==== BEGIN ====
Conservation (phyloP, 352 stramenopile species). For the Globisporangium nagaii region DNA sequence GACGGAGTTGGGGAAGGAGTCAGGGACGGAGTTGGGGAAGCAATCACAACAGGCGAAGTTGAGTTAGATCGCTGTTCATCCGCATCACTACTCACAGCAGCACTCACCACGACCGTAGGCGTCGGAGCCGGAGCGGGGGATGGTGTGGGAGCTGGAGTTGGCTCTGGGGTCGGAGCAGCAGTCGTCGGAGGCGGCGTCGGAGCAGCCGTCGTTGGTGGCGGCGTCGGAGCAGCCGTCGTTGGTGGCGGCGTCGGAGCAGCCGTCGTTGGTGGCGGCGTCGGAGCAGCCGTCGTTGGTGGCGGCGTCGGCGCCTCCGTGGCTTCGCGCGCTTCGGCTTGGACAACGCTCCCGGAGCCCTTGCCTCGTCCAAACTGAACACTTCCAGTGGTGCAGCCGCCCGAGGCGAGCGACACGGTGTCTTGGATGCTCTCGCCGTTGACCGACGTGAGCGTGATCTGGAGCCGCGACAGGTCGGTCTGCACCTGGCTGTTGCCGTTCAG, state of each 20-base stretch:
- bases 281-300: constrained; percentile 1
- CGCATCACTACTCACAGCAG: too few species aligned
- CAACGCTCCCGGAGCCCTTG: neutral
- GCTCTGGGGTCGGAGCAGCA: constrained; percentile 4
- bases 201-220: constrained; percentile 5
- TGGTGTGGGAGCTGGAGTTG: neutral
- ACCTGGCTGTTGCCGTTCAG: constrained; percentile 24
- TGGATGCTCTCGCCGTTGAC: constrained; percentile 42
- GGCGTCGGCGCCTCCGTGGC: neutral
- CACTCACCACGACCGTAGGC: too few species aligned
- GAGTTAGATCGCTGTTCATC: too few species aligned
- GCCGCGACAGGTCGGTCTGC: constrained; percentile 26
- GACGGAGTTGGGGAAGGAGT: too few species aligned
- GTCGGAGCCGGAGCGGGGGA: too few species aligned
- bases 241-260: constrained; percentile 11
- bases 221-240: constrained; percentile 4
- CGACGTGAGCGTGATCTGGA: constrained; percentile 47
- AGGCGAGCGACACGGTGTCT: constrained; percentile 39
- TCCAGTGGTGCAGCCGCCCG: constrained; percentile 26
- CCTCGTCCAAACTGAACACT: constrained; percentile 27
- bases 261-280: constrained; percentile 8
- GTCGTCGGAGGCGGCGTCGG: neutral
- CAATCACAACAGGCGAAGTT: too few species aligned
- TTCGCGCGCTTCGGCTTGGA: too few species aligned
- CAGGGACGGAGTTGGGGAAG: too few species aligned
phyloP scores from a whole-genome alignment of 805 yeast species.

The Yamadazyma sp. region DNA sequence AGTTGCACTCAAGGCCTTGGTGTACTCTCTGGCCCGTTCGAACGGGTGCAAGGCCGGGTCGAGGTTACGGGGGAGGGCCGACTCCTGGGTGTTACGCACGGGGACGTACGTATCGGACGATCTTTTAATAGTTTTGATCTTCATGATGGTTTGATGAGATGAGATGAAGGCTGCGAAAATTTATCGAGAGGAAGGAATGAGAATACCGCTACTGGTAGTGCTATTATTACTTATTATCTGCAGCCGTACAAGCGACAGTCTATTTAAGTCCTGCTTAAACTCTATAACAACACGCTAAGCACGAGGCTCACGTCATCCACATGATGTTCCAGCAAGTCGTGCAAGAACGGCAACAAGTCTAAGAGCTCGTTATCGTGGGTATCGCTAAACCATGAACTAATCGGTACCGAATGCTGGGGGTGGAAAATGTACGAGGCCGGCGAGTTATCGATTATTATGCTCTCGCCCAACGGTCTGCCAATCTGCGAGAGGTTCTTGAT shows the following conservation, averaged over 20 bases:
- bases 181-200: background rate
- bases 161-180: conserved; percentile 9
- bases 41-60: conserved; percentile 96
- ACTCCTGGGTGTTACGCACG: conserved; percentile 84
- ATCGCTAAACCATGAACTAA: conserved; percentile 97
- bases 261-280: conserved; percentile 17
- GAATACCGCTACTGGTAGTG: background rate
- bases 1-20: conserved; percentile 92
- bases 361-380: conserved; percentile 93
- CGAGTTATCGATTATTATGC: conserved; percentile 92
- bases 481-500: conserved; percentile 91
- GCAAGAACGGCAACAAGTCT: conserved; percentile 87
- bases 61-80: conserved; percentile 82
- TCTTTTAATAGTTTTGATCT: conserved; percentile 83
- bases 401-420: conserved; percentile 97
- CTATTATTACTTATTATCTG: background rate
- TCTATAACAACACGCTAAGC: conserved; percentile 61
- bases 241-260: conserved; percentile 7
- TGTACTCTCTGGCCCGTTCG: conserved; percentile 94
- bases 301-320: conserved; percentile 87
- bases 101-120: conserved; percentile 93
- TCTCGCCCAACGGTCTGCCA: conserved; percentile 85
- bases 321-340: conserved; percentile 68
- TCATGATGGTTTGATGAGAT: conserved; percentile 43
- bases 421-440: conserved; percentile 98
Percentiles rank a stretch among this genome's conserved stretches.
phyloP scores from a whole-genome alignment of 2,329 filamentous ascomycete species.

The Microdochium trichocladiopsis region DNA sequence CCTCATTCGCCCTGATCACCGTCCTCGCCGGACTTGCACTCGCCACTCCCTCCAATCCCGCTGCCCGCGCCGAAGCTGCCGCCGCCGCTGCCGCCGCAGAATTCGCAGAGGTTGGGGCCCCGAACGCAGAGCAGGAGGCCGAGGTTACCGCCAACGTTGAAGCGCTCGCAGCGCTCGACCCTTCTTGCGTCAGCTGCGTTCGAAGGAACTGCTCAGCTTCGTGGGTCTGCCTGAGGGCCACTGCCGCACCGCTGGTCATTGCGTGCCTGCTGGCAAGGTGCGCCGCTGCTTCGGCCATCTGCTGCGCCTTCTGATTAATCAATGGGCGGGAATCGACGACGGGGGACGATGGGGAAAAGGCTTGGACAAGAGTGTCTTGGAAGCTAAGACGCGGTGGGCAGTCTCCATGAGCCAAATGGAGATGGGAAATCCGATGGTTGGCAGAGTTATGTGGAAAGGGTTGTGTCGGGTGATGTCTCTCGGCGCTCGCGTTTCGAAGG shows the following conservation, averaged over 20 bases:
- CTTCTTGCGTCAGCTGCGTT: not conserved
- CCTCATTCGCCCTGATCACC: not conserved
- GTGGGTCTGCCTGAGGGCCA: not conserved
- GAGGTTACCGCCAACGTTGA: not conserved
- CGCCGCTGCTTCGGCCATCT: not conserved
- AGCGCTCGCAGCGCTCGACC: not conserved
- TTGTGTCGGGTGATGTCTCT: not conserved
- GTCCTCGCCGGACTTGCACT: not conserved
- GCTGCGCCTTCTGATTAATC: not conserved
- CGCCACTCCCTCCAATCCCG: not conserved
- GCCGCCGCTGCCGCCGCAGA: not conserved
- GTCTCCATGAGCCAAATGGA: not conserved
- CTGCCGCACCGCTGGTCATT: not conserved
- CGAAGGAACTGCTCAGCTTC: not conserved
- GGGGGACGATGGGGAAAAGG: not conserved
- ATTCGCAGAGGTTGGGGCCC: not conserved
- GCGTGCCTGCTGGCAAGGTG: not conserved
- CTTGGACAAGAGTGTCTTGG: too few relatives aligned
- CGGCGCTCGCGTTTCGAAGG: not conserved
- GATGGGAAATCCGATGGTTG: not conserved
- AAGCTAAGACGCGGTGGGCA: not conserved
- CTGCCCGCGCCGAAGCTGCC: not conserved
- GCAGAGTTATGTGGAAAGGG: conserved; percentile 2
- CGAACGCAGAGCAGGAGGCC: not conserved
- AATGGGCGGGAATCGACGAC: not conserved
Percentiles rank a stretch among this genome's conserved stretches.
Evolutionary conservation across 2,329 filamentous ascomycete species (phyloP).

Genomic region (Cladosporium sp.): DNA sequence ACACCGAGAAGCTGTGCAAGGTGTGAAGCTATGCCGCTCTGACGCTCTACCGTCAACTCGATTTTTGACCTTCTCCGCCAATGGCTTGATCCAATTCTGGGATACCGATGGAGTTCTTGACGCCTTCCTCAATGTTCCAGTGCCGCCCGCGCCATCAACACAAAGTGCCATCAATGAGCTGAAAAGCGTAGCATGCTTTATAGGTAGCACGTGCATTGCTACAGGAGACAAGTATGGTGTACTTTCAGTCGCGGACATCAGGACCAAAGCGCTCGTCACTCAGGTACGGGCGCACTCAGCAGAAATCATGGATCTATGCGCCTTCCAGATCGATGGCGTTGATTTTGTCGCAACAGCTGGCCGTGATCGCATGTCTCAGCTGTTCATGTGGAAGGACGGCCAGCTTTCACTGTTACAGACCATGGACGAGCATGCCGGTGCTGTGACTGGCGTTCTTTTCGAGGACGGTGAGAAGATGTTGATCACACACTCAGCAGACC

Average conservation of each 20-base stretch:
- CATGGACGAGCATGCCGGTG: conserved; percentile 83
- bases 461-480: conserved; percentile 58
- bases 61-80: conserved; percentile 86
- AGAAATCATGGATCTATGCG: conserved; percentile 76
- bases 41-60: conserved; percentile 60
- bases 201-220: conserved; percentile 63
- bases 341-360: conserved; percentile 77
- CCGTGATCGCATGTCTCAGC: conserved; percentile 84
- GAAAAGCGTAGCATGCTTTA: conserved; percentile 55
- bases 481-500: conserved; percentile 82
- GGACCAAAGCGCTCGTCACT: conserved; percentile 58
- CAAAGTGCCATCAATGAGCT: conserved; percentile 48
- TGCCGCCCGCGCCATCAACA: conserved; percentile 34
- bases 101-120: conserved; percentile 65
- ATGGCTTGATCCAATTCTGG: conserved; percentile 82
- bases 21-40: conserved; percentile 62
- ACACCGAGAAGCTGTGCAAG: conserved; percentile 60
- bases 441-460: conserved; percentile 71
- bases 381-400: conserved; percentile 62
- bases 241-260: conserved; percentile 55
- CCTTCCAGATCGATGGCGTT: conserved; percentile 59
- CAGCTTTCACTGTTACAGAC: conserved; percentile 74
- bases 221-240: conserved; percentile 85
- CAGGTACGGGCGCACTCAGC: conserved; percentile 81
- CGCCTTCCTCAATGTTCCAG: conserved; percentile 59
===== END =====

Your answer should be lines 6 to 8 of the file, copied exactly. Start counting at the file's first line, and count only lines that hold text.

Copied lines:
- bases 201-220: constrained; percentile 5
- TGGTGTGGGAGCTGGAGTTG: neutral
- ACCTGGCTGTTGCCGTTCAG: constrained; percentile 24